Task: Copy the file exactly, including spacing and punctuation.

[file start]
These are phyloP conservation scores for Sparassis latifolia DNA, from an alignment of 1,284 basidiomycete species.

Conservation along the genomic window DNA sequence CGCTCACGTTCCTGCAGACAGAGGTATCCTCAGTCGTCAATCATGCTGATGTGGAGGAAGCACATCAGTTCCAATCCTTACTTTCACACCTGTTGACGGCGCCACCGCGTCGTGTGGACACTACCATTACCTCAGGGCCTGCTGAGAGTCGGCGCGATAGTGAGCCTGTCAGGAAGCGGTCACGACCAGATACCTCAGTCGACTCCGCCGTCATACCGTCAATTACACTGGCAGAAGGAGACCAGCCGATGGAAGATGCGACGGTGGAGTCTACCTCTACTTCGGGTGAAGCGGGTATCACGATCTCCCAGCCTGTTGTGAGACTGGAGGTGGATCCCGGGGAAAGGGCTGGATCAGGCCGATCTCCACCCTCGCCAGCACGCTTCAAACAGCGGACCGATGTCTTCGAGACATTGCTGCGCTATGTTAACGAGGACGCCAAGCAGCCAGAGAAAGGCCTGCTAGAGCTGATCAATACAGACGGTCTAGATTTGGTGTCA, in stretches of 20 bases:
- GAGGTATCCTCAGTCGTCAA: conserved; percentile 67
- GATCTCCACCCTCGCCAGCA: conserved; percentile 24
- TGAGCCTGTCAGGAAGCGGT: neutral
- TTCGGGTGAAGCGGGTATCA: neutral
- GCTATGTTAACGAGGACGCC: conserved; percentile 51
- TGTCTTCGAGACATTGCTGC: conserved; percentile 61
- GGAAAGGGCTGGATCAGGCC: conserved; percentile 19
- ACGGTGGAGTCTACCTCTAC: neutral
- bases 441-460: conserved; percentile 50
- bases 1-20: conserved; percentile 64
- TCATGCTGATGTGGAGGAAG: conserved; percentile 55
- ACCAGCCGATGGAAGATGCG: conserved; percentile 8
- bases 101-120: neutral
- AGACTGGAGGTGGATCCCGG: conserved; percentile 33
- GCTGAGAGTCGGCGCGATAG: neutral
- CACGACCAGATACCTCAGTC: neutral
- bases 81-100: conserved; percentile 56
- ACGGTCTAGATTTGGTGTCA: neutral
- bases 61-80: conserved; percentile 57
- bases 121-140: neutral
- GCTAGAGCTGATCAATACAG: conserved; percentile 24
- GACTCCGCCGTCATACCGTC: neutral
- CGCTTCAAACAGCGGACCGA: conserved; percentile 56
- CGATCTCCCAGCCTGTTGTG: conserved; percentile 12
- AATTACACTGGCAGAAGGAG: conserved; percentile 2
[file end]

These are phyloP conservation scores for Sparassis latifolia DNA, from an alignment of 1,284 basidiomycete species.

Conservation along the genomic window DNA sequence CGCTCACGTTCCTGCAGACAGAGGTATCCTCAGTCGTCAATCATGCTGATGTGGAGGAAGCACATCAGTTCCAATCCTTACTTTCACACCTGTTGACGGCGCCACCGCGTCGTGTGGACACTACCATTACCTCAGGGCCTGCTGAGAGTCGGCGCGATAGTGAGCCTGTCAGGAAGCGGTCACGACCAGATACCTCAGTCGACTCCGCCGTCATACCGTCAATTACACTGGCAGAAGGAGACCAGCCGATGGAAGATGCGACGGTGGAGTCTACCTCTACTTCGGGTGAAGCGGGTATCACGATCTCCCAGCCTGTTGTGAGACTGGAGGTGGATCCCGGGGAAAGGGCTGGATCAGGCCGATCTCCACCCTCGCCAGCACGCTTCAAACAGCGGACCGATGTCTTCGAGACATTGCTGCGCTATGTTAACGAGGACGCCAAGCAGCCAGAGAAAGGCCTGCTAGAGCTGATCAATACAGACGGTCTAGATTTGGTGTCA, in stretches of 20 bases:
- GAGGTATCCTCAGTCGTCAA: conserved; percentile 67
- GATCTCCACCCTCGCCAGCA: conserved; percentile 24
- TGAGCCTGTCAGGAAGCGGT: neutral
- TTCGGGTGAAGCGGGTATCA: neutral
- GCTATGTTAACGAGGACGCC: conserved; percentile 51
- TGTCTTCGAGACATTGCTGC: conserved; percentile 61
- GGAAAGGGCTGGATCAGGCC: conserved; percentile 19
- ACGGTGGAGTCTACCTCTAC: neutral
- bases 441-460: conserved; percentile 50
- bases 1-20: conserved; percentile 64
- TCATGCTGATGTGGAGGAAG: conserved; percentile 55
- ACCAGCCGATGGAAGATGCG: conserved; percentile 8
- bases 101-120: neutral
- AGACTGGAGGTGGATCCCGG: conserved; percentile 33
- GCTGAGAGTCGGCGCGATAG: neutral
- CACGACCAGATACCTCAGTC: neutral
- bases 81-100: conserved; percentile 56
- ACGGTCTAGATTTGGTGTCA: neutral
- bases 61-80: conserved; percentile 57
- bases 121-140: neutral
- GCTAGAGCTGATCAATACAG: conserved; percentile 24
- GACTCCGCCGTCATACCGTC: neutral
- CGCTTCAAACAGCGGACCGA: conserved; percentile 56
- CGATCTCCCAGCCTGTTGTG: conserved; percentile 12
- AATTACACTGGCAGAAGGAG: conserved; percentile 2